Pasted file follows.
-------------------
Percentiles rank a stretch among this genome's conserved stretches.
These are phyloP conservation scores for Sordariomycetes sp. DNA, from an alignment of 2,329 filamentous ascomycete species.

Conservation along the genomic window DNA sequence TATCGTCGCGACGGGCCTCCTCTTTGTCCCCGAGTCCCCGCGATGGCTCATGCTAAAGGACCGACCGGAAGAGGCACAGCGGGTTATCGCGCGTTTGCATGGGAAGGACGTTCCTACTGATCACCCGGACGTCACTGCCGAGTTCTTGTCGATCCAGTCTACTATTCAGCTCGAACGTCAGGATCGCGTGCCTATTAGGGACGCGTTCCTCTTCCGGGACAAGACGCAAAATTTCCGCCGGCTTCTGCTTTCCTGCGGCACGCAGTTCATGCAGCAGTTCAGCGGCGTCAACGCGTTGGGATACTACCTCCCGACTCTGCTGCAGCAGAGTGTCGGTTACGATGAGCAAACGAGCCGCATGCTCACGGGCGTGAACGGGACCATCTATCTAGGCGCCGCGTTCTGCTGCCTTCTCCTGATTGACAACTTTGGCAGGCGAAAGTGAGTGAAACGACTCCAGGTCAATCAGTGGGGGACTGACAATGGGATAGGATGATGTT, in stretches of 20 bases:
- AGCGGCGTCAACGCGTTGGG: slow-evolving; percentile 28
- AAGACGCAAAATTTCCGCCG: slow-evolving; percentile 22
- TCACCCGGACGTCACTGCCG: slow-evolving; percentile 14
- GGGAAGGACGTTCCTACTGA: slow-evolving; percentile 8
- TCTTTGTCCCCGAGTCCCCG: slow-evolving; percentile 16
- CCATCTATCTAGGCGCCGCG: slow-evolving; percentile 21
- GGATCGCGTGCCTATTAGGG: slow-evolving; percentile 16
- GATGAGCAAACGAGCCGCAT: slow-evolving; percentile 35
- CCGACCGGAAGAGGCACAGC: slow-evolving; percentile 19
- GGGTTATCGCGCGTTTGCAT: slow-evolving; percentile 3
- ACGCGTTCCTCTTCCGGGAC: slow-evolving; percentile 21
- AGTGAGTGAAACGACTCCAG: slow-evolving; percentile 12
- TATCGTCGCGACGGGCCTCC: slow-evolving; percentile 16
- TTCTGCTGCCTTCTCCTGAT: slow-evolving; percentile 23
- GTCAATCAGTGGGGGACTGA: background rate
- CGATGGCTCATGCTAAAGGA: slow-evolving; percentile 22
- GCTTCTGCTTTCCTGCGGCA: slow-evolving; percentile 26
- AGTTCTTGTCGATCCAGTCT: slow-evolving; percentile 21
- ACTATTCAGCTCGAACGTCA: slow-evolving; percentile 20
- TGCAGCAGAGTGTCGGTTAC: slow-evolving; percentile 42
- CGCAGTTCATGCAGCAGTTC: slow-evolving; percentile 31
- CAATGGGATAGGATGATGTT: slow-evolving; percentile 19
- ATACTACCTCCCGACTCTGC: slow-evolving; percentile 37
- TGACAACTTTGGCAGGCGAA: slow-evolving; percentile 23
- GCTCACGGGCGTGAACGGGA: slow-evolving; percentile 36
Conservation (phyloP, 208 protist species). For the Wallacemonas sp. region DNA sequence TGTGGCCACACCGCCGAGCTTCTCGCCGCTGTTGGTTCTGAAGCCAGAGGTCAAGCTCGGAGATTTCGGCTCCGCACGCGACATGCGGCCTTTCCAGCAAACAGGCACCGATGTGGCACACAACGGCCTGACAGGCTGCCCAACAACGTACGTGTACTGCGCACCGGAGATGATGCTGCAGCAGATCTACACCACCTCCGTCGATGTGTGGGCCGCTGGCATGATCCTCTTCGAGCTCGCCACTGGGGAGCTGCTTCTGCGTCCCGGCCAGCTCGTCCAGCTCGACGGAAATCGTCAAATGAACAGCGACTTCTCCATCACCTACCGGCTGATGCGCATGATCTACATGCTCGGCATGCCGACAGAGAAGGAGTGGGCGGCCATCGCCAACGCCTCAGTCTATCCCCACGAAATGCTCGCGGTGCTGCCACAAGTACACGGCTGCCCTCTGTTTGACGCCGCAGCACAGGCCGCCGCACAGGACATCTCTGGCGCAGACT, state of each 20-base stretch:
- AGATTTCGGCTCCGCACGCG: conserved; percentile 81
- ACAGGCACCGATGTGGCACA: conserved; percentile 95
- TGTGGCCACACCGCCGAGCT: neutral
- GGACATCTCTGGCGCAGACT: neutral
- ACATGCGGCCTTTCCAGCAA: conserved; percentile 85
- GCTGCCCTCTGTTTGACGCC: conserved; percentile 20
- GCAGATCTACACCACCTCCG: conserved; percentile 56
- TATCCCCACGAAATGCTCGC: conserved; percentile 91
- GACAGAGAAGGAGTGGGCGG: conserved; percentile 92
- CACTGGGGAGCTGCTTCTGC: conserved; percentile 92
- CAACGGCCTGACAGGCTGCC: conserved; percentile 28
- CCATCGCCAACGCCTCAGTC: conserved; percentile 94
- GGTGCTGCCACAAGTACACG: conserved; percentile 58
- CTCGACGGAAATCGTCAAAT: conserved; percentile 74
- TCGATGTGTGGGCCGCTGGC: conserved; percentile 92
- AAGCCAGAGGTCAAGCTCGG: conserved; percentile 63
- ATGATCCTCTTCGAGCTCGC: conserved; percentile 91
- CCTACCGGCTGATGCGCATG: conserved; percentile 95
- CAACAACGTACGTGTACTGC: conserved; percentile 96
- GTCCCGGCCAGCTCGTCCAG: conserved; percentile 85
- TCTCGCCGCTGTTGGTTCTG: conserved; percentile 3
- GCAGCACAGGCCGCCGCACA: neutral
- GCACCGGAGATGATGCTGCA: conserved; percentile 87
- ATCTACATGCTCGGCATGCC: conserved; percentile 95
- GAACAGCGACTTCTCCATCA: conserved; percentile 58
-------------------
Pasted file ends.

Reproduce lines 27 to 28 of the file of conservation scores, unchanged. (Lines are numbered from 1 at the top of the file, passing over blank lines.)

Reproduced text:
- TGACAACTTTGGCAGGCGAA: slow-evolving; percentile 23
- GCTCACGGGCGTGAACGGGA: slow-evolving; percentile 36